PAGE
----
The Letters of H. P. Blavatsky to A. P. Sinnett
Theosophical University Press Online Edition

Letter No. 78

{Wurzburg, March}

Saturday 13th/86.

MY DEAR MR. SINNETT,

Here's a new letter with black-mail and bullying in it, this once. It proceeds direct via Bibiche from Coulomb with whom your lovely ex-walz-partner is in direct communication. What the black-guardly clique means, I do not know, but what the Coulomb means I see clear in it for it is an old, old story. But whatever it may be I am determined to throw it back into the Remnant's face. I do not suppose that in England a lawyer is less liable to be prosecuted for libel and defamation than any other mortal is? Now this address:

"Mme. Metrovitch otherwise
Mad. Blavatsky."

is a written libel and a bullying bit of chantage, blackmail or whatever you call it. People with a mouth and a tongue cannot be stopped from saying that every man whoever approached me, from Meyendorff down to Olcott, was my LOVER (though it is just as much of a libel I believe, as any of us saying that the ------ is a Potiphar, or had crim. con. with Mohini, isn't it?). But I do believe that when a lawyer or lawyers on the authority of Mme. Coulomb's infernal gossip writes such an insult implying not only prostitution but bigamy and aliases -- it is a defamation. If you please show this to the lawyer (ours) and do make him stop it at once by saying that unless they and Bibiche write an excuse I will prosecute them and bring them in for libel. Now I have a right to, and if I have not and if you do not profit or take advantage of this — then all I have to say is that you deserve being bullied by the Bibiche. I tell you that were we in Russia or in any other civilised or half civilised country — this letter would be a libel. If it is not so in England then the further one keeps away from your country of freedom and JUSTICE the better for him. Now listen to the story. Agardi Metrovitch was my most faithful devoted friend ever since 1850. With the help of Ct Kisseleff I had saved him from the gallows in Austria. He was a Mazzinist, had insulted the Pope, was exiled from Rome in 1863 — he came with his wife to Tiflis, my relatives knew him well and when his wife died a friend of mine too — he came to Odessa in 1870. There my aunt, miserable beyond words, as she told me, at not knowing what had become of me begged of him to go to Cairo as he had business in Alexandria and to try and bring me home. He did so. There some Maltese instructed by the Roman Catholic monks prepared to lay a trap for him and to kill him. I was warned by Illarion, then bodily in Egypt — and made Agardi Metrovitch come direct to me and never leave the house for ten days. He was a brave and daring man and could not bear it, so he went to Alexandria quand meme and I went after him with my monkeys, doing as Illarion told me, who said he saw death for him and that he had to die on April 19th (I think). All this mystery and pre-caution made Mme. C. open her eyes and ears and she began gossiping and bothering me to tell her whether it was true — what people said — that I was secretly married to him, she not daring I suppose to say that people believed him most charitably worse than a husband. I sent her to grass, and told her that people might say and believe whatever they liked as I didn't care. This is the germ of all the later gossip. Now whether he was poisoned, poor man, as I had always suspected or died of typhoid fever, I cannot say. One thing I know. When I arrived to Alexandria, to force him to go back on the steamer that brought him, I arrived too late. He had gone to Ramleh on foot, had stopped on his way to drink a glass of lemonade at the hotel of a Maltese who was seen talking with two monks and when he arrived at Ramleh fell down senseless. Mme. Pashkoff heard of it, and telegraphed to me. I went to Ramleh and found him in a small hotel, in typhoid fever I was told by the doctor, and with a monk near him. I kicked him out knowing his aversion to priests — had a row and sent for the police to drag away the dirty monk, who showed me his fist. Then I took care of him for ten days — an agony incessant and terrible, during which he saw his wife apparently and called loudly for her. I never left him for I knew he was going to die as Illarion had said and so he did. Then no Church would bury him, saying he was a larbonar. I appealed to some Free Masons, but they were afraid. Then I took an Abyssinian — a pupil of Illarion and with the hotel servant we dug him a grave under a tree on the sea shore and I hired fellahs to carry him in the evening and we buried his poor body. I was then a Russian subject and had a row for it with the Consul at Alexandria (the one at Cairo was always my friend). Then I took up Mme. Sebir, my monkeys and went back to Odessa. That's all. The Consul told me that I had no business to be friends with revolutioniers and Mazzinists and that people said he was my lover. I answered that since he (Ag. Metrovitch) had come from Russia with a regular passport, was a friend of my relatives and had done nothing against my country I had a right to be friends with him and with whomsoever I chose. As to the dirty talk about me I was accustomed to it and could only regret that my reputation clashed with facts — "avoir le reputation sans en avoir les plaisirs" — (if any) has always been my fate. Well this is what Coulomb now got hold of. Last year Olcott wrote to my aunt about this poor man and she answered him telling him, that they all had known Metrovitch and his wife, whom he adored, and who had just died when she asked him to go to Egypt etc. But all this is flapdoodle. What I want to know is — has a lawyer a right to insult me in a letter, as this Remnant has — and have I, or have I not the right to threaten him at least with proceedings?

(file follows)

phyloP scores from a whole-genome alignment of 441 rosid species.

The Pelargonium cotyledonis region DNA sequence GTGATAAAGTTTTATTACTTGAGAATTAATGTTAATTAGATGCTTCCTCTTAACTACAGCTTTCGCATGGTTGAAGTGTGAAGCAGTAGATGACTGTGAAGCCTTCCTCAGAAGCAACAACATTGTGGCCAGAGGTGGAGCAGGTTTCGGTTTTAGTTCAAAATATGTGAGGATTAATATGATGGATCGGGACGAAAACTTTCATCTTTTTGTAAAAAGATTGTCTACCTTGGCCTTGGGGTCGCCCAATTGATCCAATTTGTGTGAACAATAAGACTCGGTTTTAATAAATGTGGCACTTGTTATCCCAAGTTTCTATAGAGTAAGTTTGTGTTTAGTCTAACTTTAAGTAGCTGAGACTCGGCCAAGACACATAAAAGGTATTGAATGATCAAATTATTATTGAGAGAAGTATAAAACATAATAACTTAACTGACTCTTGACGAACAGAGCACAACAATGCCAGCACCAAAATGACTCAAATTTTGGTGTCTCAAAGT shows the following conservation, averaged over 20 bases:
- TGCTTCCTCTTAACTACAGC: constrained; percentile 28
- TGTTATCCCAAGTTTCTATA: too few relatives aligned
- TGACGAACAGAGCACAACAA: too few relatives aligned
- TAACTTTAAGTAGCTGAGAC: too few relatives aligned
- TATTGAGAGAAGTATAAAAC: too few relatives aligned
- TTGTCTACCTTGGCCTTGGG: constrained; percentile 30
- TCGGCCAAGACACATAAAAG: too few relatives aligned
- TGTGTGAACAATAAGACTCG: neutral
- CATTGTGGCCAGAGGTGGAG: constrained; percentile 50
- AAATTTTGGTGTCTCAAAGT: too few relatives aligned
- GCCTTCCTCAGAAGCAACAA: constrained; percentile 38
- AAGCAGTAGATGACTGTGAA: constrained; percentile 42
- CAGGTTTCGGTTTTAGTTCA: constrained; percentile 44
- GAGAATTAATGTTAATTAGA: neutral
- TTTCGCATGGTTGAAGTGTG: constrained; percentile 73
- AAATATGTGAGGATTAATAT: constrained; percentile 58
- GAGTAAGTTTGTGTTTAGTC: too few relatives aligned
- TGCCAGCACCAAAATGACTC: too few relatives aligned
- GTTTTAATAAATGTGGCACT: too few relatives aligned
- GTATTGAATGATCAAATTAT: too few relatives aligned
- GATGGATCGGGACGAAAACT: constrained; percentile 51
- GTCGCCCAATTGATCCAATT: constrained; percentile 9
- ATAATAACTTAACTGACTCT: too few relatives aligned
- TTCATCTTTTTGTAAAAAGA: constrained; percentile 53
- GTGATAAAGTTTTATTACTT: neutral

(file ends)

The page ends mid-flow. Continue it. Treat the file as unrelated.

Please see to it, I ask you as a friend, otherwise I will have to write myself to some lawyer and begin an action which I can do without going to England. I have no desire to begin an action myself, as you know, but I want these lawyers to know that I have a right to, if I choose. Perhaps they believe, indeed, the fools that I was secretly married to poor Metrovitch and that it is a skeleton in the family cupboard? I write a few words which your lawyer can show to the Remnants to disabuse their minds. I will not go to England after all. I prefer Ostende.

Yours ever,
H. P. BLAVATSKY.

Unless you stop the "Mme. Metrovitch" business at once it will be all over theosophical London and a new scandal. I tell you you must do so for your own sake as well as mine. It's a beautiful chance, do not lose it. The Remnants verily believe in that gossip, otherwise they would have never dared to write in this way. Well show them they are IN for once, and then we will triumph.

Just look! I found the envelope I had not remarked till now. Opened LIBELS in open letters or postcards are doubly punishable in the United States. How is it in England? Olcott had a man for six months prison for just such a thing.


Letter 79